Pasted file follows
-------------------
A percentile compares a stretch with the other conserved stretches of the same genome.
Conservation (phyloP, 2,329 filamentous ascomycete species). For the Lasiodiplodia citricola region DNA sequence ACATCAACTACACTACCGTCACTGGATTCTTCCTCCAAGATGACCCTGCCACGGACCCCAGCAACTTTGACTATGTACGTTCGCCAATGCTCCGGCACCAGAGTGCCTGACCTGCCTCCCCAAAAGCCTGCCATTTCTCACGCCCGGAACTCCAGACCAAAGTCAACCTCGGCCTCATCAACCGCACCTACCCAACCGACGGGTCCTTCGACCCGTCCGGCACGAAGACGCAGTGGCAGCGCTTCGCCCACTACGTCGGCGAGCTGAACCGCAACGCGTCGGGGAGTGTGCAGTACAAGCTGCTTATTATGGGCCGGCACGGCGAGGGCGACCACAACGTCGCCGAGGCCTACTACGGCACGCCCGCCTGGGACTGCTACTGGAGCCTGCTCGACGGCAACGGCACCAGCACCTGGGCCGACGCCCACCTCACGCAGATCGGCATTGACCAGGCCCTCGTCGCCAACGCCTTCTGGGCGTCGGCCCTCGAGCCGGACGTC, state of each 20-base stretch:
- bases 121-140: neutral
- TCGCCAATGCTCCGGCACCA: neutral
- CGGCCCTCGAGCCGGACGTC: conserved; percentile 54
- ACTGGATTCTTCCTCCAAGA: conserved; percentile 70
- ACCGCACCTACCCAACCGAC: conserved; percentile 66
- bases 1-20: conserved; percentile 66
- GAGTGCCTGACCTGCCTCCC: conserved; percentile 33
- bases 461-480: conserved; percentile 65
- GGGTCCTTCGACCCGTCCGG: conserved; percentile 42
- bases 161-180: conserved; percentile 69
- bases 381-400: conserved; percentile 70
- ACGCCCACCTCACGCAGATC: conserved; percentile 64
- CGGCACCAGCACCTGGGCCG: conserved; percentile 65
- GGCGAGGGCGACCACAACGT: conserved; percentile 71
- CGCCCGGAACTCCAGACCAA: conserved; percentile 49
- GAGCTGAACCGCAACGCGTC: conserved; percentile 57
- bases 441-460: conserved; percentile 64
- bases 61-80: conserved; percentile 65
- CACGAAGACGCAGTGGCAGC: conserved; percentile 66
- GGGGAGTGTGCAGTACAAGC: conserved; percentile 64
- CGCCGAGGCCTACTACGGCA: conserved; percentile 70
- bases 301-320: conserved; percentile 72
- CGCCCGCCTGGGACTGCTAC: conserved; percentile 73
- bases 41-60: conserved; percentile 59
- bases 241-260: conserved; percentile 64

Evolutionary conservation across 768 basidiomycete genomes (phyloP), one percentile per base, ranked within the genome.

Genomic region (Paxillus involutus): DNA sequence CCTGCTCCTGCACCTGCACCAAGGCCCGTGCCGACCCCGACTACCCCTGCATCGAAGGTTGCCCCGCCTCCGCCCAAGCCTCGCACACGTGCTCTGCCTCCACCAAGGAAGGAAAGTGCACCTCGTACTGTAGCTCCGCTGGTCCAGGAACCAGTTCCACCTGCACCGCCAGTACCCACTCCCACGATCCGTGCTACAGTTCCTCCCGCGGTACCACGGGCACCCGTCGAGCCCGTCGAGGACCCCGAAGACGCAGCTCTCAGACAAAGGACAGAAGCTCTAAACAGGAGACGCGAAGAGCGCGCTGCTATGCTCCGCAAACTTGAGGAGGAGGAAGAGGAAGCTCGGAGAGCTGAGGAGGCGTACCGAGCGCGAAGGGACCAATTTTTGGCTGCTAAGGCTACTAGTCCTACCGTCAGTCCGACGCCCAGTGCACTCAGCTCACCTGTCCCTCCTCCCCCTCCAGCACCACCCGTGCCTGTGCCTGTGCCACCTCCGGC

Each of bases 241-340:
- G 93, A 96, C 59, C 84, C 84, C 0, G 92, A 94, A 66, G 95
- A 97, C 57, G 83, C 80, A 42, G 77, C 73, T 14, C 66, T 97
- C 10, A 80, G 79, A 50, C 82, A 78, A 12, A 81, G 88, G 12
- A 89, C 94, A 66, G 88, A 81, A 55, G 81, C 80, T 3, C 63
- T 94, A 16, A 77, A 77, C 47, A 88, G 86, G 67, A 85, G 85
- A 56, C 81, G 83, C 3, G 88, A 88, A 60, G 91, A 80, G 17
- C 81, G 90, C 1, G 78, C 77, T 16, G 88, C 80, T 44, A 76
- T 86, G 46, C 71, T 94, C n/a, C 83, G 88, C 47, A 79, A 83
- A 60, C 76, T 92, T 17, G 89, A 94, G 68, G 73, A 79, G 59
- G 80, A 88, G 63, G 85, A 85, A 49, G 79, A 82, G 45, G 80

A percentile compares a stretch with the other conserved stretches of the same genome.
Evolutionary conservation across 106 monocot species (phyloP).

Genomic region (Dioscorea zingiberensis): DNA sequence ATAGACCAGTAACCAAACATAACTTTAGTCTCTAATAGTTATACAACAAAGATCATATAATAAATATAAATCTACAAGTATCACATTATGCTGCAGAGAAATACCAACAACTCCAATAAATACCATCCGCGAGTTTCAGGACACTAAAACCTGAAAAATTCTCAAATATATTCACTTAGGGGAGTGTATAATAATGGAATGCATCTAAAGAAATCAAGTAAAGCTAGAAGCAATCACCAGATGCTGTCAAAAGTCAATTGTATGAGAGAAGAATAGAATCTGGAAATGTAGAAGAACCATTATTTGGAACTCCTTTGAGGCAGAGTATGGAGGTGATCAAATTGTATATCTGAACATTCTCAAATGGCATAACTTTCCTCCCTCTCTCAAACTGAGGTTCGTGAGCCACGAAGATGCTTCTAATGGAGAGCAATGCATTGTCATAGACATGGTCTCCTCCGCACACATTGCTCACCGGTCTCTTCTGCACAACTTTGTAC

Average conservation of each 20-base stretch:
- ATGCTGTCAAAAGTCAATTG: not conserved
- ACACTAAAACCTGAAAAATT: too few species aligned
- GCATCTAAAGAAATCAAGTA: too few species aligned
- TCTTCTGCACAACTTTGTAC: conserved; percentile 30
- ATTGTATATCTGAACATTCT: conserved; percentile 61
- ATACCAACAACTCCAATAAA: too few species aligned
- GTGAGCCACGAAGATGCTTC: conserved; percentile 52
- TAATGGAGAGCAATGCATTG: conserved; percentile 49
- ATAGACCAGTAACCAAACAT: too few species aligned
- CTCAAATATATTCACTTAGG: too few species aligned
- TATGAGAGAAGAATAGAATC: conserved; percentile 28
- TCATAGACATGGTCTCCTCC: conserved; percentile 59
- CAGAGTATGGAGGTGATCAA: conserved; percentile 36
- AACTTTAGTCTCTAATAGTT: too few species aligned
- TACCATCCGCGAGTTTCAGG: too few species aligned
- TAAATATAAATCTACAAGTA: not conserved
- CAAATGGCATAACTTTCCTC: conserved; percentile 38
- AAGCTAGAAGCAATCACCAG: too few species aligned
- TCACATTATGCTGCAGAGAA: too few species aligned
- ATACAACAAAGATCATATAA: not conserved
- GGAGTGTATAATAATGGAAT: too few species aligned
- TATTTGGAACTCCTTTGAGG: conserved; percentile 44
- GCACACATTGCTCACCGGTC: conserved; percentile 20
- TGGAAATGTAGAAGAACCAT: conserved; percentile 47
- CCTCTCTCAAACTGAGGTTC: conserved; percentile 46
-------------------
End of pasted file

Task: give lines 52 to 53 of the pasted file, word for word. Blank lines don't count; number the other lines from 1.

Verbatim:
- TAATGGAGAGCAATGCATTG: conserved; percentile 49
- ATAGACCAGTAACCAAACAT: too few species aligned